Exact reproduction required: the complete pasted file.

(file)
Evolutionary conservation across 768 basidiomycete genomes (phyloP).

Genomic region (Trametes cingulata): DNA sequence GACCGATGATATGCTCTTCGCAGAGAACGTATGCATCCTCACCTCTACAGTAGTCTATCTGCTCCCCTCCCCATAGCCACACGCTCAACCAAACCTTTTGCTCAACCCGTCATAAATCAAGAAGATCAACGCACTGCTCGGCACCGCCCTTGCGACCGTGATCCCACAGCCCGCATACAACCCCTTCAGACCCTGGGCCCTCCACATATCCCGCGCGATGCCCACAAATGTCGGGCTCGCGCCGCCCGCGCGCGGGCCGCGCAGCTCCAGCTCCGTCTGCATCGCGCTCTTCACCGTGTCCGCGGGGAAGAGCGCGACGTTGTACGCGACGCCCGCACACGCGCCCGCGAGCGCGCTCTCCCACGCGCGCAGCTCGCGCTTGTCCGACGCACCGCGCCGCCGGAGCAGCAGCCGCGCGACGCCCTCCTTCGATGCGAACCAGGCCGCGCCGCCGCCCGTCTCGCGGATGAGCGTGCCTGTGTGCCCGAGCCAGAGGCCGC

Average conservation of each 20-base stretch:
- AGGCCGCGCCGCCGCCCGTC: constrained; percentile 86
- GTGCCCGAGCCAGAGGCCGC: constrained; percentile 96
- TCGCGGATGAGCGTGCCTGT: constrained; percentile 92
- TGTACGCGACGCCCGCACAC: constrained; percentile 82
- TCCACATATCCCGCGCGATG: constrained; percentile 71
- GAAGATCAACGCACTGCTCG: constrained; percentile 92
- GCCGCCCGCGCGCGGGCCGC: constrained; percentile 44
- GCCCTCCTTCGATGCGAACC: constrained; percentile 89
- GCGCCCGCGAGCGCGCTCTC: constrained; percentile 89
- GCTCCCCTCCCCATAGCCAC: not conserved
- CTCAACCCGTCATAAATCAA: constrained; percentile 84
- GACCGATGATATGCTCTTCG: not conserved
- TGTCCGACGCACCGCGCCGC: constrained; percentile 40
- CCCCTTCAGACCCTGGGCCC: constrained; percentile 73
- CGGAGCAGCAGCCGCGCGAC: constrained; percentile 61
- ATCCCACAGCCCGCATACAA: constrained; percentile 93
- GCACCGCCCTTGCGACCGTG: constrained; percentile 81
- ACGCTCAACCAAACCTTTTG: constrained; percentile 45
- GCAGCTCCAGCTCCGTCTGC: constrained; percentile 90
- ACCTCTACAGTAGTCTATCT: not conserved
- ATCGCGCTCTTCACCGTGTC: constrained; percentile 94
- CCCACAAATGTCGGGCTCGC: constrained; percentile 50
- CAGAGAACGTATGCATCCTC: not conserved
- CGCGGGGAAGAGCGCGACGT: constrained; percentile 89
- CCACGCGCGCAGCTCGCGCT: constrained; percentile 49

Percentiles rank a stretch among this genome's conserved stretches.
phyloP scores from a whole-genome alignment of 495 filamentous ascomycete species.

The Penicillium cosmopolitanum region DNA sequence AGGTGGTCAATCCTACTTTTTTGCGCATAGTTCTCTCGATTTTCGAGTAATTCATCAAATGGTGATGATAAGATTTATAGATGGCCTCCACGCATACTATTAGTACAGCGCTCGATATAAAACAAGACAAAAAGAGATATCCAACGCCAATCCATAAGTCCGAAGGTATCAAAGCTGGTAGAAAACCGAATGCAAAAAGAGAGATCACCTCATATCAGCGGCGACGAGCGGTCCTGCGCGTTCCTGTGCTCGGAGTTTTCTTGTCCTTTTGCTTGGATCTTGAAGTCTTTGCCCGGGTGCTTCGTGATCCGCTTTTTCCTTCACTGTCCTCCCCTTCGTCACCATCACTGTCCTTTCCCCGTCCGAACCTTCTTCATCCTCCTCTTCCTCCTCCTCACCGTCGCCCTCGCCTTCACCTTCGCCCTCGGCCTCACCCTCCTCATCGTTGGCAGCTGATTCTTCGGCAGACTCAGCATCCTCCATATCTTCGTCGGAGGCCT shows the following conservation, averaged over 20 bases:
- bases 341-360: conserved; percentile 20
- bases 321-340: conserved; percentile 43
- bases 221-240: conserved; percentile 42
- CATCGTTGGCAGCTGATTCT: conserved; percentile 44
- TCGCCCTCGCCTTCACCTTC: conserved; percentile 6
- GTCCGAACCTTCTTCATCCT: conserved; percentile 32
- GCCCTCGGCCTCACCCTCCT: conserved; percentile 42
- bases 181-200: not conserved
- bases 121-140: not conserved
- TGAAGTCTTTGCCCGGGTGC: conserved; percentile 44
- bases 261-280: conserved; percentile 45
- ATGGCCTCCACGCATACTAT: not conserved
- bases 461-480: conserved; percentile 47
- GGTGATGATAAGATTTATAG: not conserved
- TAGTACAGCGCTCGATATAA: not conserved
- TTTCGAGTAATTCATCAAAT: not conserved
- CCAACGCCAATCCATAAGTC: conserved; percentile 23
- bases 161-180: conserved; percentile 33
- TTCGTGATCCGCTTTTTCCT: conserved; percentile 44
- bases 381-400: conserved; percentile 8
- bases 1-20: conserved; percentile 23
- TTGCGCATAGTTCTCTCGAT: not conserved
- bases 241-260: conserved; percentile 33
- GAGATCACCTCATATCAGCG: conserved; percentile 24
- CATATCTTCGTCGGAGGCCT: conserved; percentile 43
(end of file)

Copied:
Evolutionary conservation across 768 basidiomycete genomes (phyloP).

Genomic region (Trametes cingulata): DNA sequence GACCGATGATATGCTCTTCGCAGAGAACGTATGCATCCTCACCTCTACAGTAGTCTATCTGCTCCCCTCCCCATAGCCACACGCTCAACCAAACCTTTTGCTCAACCCGTCATAAATCAAGAAGATCAACGCACTGCTCGGCACCGCCCTTGCGACCGTGATCCCACAGCCCGCATACAACCCCTTCAGACCCTGGGCCCTCCACATATCCCGCGCGATGCCCACAAATGTCGGGCTCGCGCCGCCCGCGCGCGGGCCGCGCAGCTCCAGCTCCGTCTGCATCGCGCTCTTCACCGTGTCCGCGGGGAAGAGCGCGACGTTGTACGCGACGCCCGCACACGCGCCCGCGAGCGCGCTCTCCCACGCGCGCAGCTCGCGCTTGTCCGACGCACCGCGCCGCCGGAGCAGCAGCCGCGCGACGCCCTCCTTCGATGCGAACCAGGCCGCGCCGCCGCCCGTCTCGCGGATGAGCGTGCCTGTGTGCCCGAGCCAGAGGCCGC

Average conservation of each 20-base stretch:
- AGGCCGCGCCGCCGCCCGTC: constrained; percentile 86
- GTGCCCGAGCCAGAGGCCGC: constrained; percentile 96
- TCGCGGATGAGCGTGCCTGT: constrained; percentile 92
- TGTACGCGACGCCCGCACAC: constrained; percentile 82
- TCCACATATCCCGCGCGATG: constrained; percentile 71
- GAAGATCAACGCACTGCTCG: constrained; percentile 92
- GCCGCCCGCGCGCGGGCCGC: constrained; percentile 44
- GCCCTCCTTCGATGCGAACC: constrained; percentile 89
- GCGCCCGCGAGCGCGCTCTC: constrained; percentile 89
- GCTCCCCTCCCCATAGCCAC: not conserved
- CTCAACCCGTCATAAATCAA: constrained; percentile 84
- GACCGATGATATGCTCTTCG: not conserved
- TGTCCGACGCACCGCGCCGC: constrained; percentile 40
- CCCCTTCAGACCCTGGGCCC: constrained; percentile 73
- CGGAGCAGCAGCCGCGCGAC: constrained; percentile 61
- ATCCCACAGCCCGCATACAA: constrained; percentile 93
- GCACCGCCCTTGCGACCGTG: constrained; percentile 81
- ACGCTCAACCAAACCTTTTG: constrained; percentile 45
- GCAGCTCCAGCTCCGTCTGC: constrained; percentile 90
- ACCTCTACAGTAGTCTATCT: not conserved
- ATCGCGCTCTTCACCGTGTC: constrained; percentile 94
- CCCACAAATGTCGGGCTCGC: constrained; percentile 50
- CAGAGAACGTATGCATCCTC: not conserved
- CGCGGGGAAGAGCGCGACGT: constrained; percentile 89
- CCACGCGCGCAGCTCGCGCT: constrained; percentile 49

Percentiles rank a stretch among this genome's conserved stretches.
phyloP scores from a whole-genome alignment of 495 filamentous ascomycete species.

The Penicillium cosmopolitanum region DNA sequence AGGTGGTCAATCCTACTTTTTTGCGCATAGTTCTCTCGATTTTCGAGTAATTCATCAAATGGTGATGATAAGATTTATAGATGGCCTCCACGCATACTATTAGTACAGCGCTCGATATAAAACAAGACAAAAAGAGATATCCAACGCCAATCCATAAGTCCGAAGGTATCAAAGCTGGTAGAAAACCGAATGCAAAAAGAGAGATCACCTCATATCAGCGGCGACGAGCGGTCCTGCGCGTTCCTGTGCTCGGAGTTTTCTTGTCCTTTTGCTTGGATCTTGAAGTCTTTGCCCGGGTGCTTCGTGATCCGCTTTTTCCTTCACTGTCCTCCCCTTCGTCACCATCACTGTCCTTTCCCCGTCCGAACCTTCTTCATCCTCCTCTTCCTCCTCCTCACCGTCGCCCTCGCCTTCACCTTCGCCCTCGGCCTCACCCTCCTCATCGTTGGCAGCTGATTCTTCGGCAGACTCAGCATCCTCCATATCTTCGTCGGAGGCCT shows the following conservation, averaged over 20 bases:
- bases 341-360: conserved; percentile 20
- bases 321-340: conserved; percentile 43
- bases 221-240: conserved; percentile 42
- CATCGTTGGCAGCTGATTCT: conserved; percentile 44
- TCGCCCTCGCCTTCACCTTC: conserved; percentile 6
- GTCCGAACCTTCTTCATCCT: conserved; percentile 32
- GCCCTCGGCCTCACCCTCCT: conserved; percentile 42
- bases 181-200: not conserved
- bases 121-140: not conserved
- TGAAGTCTTTGCCCGGGTGC: conserved; percentile 44
- bases 261-280: conserved; percentile 45
- ATGGCCTCCACGCATACTAT: not conserved
- bases 461-480: conserved; percentile 47
- GGTGATGATAAGATTTATAG: not conserved
- TAGTACAGCGCTCGATATAA: not conserved
- TTTCGAGTAATTCATCAAAT: not conserved
- CCAACGCCAATCCATAAGTC: conserved; percentile 23
- bases 161-180: conserved; percentile 33
- TTCGTGATCCGCTTTTTCCT: conserved; percentile 44
- bases 381-400: conserved; percentile 8
- bases 1-20: conserved; percentile 23
- TTGCGCATAGTTCTCTCGAT: not conserved
- bases 241-260: conserved; percentile 33
- GAGATCACCTCATATCAGCG: conserved; percentile 24
- CATATCTTCGTCGGAGGCCT: conserved; percentile 43